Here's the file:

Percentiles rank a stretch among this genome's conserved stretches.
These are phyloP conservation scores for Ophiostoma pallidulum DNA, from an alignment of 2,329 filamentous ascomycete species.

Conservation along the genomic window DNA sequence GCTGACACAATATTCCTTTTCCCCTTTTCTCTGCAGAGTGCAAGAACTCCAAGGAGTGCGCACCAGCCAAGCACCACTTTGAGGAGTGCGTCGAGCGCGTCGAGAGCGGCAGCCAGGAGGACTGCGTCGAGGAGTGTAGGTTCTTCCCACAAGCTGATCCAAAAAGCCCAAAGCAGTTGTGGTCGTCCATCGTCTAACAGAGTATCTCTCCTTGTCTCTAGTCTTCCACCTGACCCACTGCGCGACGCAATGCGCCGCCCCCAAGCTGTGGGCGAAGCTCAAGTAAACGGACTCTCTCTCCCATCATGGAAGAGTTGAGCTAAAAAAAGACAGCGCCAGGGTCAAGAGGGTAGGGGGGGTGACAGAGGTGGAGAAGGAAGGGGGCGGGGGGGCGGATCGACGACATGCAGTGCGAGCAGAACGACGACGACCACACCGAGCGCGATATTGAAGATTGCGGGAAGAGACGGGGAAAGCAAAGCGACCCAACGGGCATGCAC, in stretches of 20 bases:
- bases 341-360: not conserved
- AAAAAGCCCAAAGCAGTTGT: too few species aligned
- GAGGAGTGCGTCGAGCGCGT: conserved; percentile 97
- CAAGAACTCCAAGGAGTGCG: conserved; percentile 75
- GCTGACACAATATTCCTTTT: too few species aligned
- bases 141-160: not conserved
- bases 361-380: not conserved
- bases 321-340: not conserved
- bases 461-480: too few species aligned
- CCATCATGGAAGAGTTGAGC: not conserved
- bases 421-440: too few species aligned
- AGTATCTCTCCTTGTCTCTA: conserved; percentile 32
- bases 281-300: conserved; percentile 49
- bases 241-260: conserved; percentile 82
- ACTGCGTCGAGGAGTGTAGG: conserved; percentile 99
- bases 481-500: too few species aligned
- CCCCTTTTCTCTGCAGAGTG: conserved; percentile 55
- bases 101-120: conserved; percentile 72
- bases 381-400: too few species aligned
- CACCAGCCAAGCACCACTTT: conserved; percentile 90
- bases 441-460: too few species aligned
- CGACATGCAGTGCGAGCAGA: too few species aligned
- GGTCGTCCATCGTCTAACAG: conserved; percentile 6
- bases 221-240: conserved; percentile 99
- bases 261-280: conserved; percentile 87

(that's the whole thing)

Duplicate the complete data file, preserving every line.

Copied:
Percentiles rank a stretch among this genome's conserved stretches.
These are phyloP conservation scores for Ophiostoma pallidulum DNA, from an alignment of 2,329 filamentous ascomycete species.

Conservation along the genomic window DNA sequence GCTGACACAATATTCCTTTTCCCCTTTTCTCTGCAGAGTGCAAGAACTCCAAGGAGTGCGCACCAGCCAAGCACCACTTTGAGGAGTGCGTCGAGCGCGTCGAGAGCGGCAGCCAGGAGGACTGCGTCGAGGAGTGTAGGTTCTTCCCACAAGCTGATCCAAAAAGCCCAAAGCAGTTGTGGTCGTCCATCGTCTAACAGAGTATCTCTCCTTGTCTCTAGTCTTCCACCTGACCCACTGCGCGACGCAATGCGCCGCCCCCAAGCTGTGGGCGAAGCTCAAGTAAACGGACTCTCTCTCCCATCATGGAAGAGTTGAGCTAAAAAAAGACAGCGCCAGGGTCAAGAGGGTAGGGGGGGTGACAGAGGTGGAGAAGGAAGGGGGCGGGGGGGCGGATCGACGACATGCAGTGCGAGCAGAACGACGACGACCACACCGAGCGCGATATTGAAGATTGCGGGAAGAGACGGGGAAAGCAAAGCGACCCAACGGGCATGCAC, in stretches of 20 bases:
- bases 341-360: not conserved
- AAAAAGCCCAAAGCAGTTGT: too few species aligned
- GAGGAGTGCGTCGAGCGCGT: conserved; percentile 97
- CAAGAACTCCAAGGAGTGCG: conserved; percentile 75
- GCTGACACAATATTCCTTTT: too few species aligned
- bases 141-160: not conserved
- bases 361-380: not conserved
- bases 321-340: not conserved
- bases 461-480: too few species aligned
- CCATCATGGAAGAGTTGAGC: not conserved
- bases 421-440: too few species aligned
- AGTATCTCTCCTTGTCTCTA: conserved; percentile 32
- bases 281-300: conserved; percentile 49
- bases 241-260: conserved; percentile 82
- ACTGCGTCGAGGAGTGTAGG: conserved; percentile 99
- bases 481-500: too few species aligned
- CCCCTTTTCTCTGCAGAGTG: conserved; percentile 55
- bases 101-120: conserved; percentile 72
- bases 381-400: too few species aligned
- CACCAGCCAAGCACCACTTT: conserved; percentile 90
- bases 441-460: too few species aligned
- CGACATGCAGTGCGAGCAGA: too few species aligned
- GGTCGTCCATCGTCTAACAG: conserved; percentile 6
- bases 221-240: conserved; percentile 99
- bases 261-280: conserved; percentile 87